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So, I started playing piano again after a long (~10 year?) break.

I get very fatigued, very fast playing simple stuff. Not pain, just fatigue, as if I were doing a lot of pushups.

The fact that my hands and arms are not what they were as a kid, as well as spending many hours a day on a computer keyboard probably doesn't help - both in a physical sense (it's stressful) and in the sense that I may be "typing" on the piano without realizing it - that is, using "typing" movements that I have internalized over oh-so-many-years.

All in all, I have the suspicion that my technique is... what is a synonym for the f-word, in English?

I am almost certainly using force somewhere, rather than weight, or I'm unnecessarily tense.

I can't understand where, though, so I suspect I'll have to relearn the movements from scratch.

Can you suggest any good basic physical exercises, books, methods to regain a correct, relaxed technique from the basics - besides "get a teacher" and/or a physiotherapist and get it from the horse's mouth?

  • (I have actually spent my whole lunch break doing this, looking silly: youtube.com/watch?v=OjSWu8ZADzI ) – Some Dude On The Interwebs Mar 27 '15 at 9:05
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    Sounds like a lot would be gained by just relaxing. Doing a lot of typing shouldn't be detrimental. Although adding keyboard playing to a lot of typing could add up to too much. But it sounds like a lot of your problems are from tensing up. Maybe the easy stuff is not as easy as you thought? Play it slower, making sure that there is no tension. – Meaningful Username Mar 27 '15 at 9:24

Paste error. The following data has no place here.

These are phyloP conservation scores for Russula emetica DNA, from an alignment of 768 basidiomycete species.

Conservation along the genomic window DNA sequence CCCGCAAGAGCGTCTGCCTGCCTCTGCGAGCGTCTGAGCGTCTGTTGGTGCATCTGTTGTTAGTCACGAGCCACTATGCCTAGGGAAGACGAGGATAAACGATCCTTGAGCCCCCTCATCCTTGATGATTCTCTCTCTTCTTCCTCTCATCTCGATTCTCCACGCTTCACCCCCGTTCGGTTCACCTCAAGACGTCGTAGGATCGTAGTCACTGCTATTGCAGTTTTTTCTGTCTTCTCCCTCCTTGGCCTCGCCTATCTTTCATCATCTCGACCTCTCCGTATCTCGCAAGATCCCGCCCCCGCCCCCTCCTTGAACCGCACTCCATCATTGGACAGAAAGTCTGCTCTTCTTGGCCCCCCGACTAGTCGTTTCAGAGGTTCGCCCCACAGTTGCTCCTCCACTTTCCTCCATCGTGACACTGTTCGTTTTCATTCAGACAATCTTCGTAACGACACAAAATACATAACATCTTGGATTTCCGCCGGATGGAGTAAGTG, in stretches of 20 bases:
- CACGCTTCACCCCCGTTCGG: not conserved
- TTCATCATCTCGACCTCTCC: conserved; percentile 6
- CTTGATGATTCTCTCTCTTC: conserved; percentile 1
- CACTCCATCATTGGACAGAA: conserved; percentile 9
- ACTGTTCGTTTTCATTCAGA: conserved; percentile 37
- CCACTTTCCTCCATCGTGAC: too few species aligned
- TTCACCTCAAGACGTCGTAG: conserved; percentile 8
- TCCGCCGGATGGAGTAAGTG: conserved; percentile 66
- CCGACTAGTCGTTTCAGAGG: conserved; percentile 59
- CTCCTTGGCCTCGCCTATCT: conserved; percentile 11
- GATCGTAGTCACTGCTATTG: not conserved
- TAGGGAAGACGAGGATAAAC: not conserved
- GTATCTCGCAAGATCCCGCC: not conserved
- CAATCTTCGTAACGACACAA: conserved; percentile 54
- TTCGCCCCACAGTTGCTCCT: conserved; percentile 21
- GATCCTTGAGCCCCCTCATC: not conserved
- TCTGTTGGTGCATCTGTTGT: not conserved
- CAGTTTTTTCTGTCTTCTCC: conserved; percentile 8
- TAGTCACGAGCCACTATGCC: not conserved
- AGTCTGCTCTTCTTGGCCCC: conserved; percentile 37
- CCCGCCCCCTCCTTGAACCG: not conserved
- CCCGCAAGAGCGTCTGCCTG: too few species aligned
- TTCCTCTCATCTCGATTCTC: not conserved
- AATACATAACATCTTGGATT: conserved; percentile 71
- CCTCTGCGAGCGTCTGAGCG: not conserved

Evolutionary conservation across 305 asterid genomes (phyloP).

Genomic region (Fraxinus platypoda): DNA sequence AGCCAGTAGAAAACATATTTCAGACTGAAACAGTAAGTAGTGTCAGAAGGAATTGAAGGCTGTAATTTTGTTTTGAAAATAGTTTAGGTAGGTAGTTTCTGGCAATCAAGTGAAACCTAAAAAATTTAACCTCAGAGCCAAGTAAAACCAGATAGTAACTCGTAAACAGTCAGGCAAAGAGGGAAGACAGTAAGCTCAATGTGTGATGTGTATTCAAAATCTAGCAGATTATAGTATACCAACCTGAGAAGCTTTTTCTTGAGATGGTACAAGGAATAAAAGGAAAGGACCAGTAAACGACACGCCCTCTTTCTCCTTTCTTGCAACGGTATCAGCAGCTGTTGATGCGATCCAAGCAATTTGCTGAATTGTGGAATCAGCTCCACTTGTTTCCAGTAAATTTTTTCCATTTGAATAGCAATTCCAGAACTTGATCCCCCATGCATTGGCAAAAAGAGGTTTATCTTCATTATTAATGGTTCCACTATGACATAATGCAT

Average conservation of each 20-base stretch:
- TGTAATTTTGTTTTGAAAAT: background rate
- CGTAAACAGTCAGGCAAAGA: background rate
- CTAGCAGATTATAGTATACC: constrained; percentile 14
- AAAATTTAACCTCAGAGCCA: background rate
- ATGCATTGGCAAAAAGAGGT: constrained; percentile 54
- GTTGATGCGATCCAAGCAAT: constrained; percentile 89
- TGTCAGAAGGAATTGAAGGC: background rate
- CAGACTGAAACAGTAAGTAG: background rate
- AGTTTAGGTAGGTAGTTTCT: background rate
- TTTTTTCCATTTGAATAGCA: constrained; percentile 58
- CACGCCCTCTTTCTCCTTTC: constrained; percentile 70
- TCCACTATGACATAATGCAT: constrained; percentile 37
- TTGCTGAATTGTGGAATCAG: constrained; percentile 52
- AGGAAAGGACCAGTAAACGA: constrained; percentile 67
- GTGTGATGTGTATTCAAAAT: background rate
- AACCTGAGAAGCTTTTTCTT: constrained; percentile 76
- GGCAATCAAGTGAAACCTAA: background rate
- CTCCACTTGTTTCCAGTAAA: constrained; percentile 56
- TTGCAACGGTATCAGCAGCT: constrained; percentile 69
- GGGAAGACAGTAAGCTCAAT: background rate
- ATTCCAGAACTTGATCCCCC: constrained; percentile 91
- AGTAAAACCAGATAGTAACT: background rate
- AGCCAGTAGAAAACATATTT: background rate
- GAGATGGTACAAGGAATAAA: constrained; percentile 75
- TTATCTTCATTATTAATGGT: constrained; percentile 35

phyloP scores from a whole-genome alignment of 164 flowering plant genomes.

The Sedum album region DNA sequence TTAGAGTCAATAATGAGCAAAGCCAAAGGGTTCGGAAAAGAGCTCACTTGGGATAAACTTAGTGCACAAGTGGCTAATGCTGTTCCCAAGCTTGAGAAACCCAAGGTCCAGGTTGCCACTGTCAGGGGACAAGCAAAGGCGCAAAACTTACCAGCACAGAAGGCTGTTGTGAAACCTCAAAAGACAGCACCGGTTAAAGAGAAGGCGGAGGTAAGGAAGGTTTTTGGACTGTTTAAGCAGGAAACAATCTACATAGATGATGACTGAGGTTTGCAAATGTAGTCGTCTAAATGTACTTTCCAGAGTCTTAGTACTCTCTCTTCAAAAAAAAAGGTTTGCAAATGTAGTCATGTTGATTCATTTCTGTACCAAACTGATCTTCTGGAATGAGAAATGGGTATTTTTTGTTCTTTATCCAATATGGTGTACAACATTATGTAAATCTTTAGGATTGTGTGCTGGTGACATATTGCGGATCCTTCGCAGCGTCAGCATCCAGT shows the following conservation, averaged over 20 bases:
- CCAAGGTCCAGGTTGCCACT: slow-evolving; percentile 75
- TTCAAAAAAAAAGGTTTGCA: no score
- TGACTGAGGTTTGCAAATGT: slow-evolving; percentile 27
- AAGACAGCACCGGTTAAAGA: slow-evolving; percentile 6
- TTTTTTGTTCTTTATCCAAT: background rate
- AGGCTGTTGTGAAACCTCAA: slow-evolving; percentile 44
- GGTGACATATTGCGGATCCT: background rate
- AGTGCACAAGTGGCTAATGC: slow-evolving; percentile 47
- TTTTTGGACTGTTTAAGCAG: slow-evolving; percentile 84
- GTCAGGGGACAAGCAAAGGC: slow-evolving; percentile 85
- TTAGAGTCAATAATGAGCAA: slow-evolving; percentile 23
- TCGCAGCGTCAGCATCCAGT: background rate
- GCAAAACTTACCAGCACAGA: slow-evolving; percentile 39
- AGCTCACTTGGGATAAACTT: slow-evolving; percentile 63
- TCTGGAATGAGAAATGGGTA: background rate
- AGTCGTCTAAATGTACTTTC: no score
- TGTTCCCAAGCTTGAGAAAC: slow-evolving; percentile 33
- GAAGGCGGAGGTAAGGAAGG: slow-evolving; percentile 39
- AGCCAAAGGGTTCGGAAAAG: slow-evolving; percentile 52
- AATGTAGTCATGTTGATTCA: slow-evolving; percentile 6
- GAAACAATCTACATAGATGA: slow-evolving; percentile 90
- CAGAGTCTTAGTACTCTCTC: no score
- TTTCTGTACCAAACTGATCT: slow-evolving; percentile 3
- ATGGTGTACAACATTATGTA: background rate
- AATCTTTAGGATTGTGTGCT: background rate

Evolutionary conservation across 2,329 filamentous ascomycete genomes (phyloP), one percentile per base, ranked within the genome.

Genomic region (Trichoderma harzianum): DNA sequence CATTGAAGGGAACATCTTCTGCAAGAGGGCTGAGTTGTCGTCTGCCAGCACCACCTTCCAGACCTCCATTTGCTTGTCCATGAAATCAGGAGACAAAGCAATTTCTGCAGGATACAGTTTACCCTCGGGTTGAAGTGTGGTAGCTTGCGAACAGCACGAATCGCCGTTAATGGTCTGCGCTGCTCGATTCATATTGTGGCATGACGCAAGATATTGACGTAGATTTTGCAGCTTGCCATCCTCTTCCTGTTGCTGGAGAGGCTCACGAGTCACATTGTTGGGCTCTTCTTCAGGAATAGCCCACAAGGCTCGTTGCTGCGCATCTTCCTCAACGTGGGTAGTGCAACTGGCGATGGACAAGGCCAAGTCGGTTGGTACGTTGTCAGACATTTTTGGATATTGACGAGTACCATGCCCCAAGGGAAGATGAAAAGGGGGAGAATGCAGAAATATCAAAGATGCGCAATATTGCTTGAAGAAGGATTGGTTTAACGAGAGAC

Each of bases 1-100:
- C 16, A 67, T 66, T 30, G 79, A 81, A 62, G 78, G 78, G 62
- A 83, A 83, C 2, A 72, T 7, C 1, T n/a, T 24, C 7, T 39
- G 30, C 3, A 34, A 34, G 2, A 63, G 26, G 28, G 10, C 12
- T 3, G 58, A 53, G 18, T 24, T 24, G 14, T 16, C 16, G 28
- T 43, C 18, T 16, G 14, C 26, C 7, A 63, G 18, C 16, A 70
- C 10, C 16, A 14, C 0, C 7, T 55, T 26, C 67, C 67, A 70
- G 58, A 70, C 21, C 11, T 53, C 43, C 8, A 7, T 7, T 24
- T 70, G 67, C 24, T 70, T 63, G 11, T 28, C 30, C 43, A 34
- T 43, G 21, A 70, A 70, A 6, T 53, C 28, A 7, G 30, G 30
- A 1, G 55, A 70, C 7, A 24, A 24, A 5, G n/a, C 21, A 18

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    A picture of you playing may help - it could be that your elbows are level with or lower than the keys, resulting in extra muscle power holding up your wrists. – Tim Mar 27 '15 at 9:53
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    In my experience, just being aware of tension helps. You notice when you tense up, right? When that happens, stop, and make sure that when you start again you are relaxed. Sounds overly simplified, but it worked for me. – Meaningful Username Mar 27 '15 at 10:44
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    As far as book goes, as always The Musicians Way by Gerald Klickstein. Effortless Mastery by Kenny Werner can be useful. It's got some almost new age stuff going on, but if one can overlook that, there are some nuggets. – Meaningful Username Mar 27 '15 at 10:48
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If you're spending a lot of time behind a computer you might have started slouching when sitting. This posture can result in reduced blood flow to your arms causing them to fatigue more quickly when strained.

If this is the case you could try the Brugger's Relief Position, and try to be more aware of your posture (also during other activities). If this is not the case than you can disregard this answer. Good luck!

  • Is it me or you are basically thinking of the Alexander technique? Anyway great advice, thanks. – Some Dude On The Interwebs Mar 28 '15 at 10:58
  • No I was unfamiliar with that technique but found it interesting to read up on! My advice was more based on personal experience with arm, neck and shoulder complaints. – ScootCork Mar 30 '15 at 11:31

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